Mr. DuLac’s review published on Letterboxd:
You never really understand a person until you consider things from his point of view... Until you climb inside of his skin and walk around in it.
The acclaimed film by director Robert Mulligan, based on the acclaimed novel by Harper Lee, has had everything possible said about it already. Mulligan directed To Kill a Mockingbird early in his feature film career and was never able to surpass it even though he continued making films for almost another 30 years. With that said however, some directors never make a single masterpiece, Mulligan simply made his early in his career.
While Gregory Peck won the Academy Award for his portrayal of the now iconic Atticus Finch, it's actually the character of Scout that is the key to the entire film. Played by 10 year old Mary Badham, the story is told from 7 year old (I think)Scout's point of view while being narrated by an "older Scout". This enables several characters and key moments in the film to be read in various ways.
The character of Atticus Finch, brilliantly played by Peck, is the epitome of human behavior with an unwavering moral code beyond reproach. In a small town mostly inhabited by racists and people who are too scared to speak up against them, how is it possible that this one man is able to exist in such an environment? It's simple. It's because that's how Scout Finch remembers her father. Finch always knows the right thing to do and say, so therefore should be a fairly boring character but Peck is able to portray him with exemplary charm and screen presence without betraying the character for one moment. People see Atticus Finch as the perfect father figure because that's how the 7 year old Scout sees him.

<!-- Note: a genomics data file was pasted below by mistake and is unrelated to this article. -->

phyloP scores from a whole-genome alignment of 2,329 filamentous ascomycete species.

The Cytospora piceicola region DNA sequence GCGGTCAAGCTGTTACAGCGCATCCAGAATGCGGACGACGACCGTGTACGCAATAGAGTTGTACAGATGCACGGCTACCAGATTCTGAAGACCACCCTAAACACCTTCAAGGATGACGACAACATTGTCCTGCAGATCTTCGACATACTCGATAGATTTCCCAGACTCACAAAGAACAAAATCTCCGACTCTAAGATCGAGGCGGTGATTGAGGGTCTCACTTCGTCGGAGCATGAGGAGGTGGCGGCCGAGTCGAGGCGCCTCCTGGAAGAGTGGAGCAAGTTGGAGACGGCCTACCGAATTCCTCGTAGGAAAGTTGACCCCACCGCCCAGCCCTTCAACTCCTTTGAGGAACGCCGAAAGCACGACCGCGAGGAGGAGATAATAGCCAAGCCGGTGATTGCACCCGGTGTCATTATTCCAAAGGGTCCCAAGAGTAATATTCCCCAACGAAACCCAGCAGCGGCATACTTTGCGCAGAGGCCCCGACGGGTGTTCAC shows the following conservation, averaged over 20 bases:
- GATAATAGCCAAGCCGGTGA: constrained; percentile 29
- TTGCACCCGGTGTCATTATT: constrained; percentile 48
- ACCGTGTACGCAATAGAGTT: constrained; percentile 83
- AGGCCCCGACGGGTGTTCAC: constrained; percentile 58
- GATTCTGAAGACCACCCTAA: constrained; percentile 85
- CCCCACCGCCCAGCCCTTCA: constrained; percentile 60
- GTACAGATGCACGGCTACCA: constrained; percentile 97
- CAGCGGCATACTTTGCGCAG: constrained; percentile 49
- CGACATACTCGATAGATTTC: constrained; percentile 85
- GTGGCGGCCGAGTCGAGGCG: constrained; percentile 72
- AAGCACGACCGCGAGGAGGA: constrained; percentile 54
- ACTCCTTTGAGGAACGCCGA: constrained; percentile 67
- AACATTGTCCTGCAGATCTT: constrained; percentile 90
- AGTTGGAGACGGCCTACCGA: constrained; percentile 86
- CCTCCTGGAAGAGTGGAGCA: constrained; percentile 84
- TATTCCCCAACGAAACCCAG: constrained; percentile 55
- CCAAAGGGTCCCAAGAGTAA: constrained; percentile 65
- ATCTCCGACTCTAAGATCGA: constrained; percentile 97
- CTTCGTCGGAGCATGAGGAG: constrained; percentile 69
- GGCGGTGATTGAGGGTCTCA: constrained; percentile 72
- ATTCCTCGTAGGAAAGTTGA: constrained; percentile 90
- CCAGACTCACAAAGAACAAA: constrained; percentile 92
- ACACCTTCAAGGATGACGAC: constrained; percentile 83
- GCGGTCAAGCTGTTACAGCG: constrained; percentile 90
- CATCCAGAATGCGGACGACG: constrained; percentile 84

This also plays into several other scenes that seem to conclude in an all to innocent manner, but when taking into account that this story is being recounted by the memories of a 6-7 year old child then it gives a whole new meaning to some scenes. The biggest example of this is the fact the sheriff seems powerless in a key scene towards the middle of the film, and then reappears in the third act to give some distressing news. The news he gives seems improbable and an adult would draw some dangerous conclusions on what really happened, but again these are Scout's memories.
The charm doesn't end with Peck though as Mary Badham is incredibly charismatic in her feature film debut. Her scenes alone with Peck are incredibly heartwarming and a highlight of the film. Phillip Alford and John Megna, also making their feature film debuts, hold their own with Badham playing her brother Jem and childhood friend Dill. The character of Dill is based off of Harper Lee's childhood friend Truman Capote, doesn't really add anything to the film, but I thought it was worth mentioning.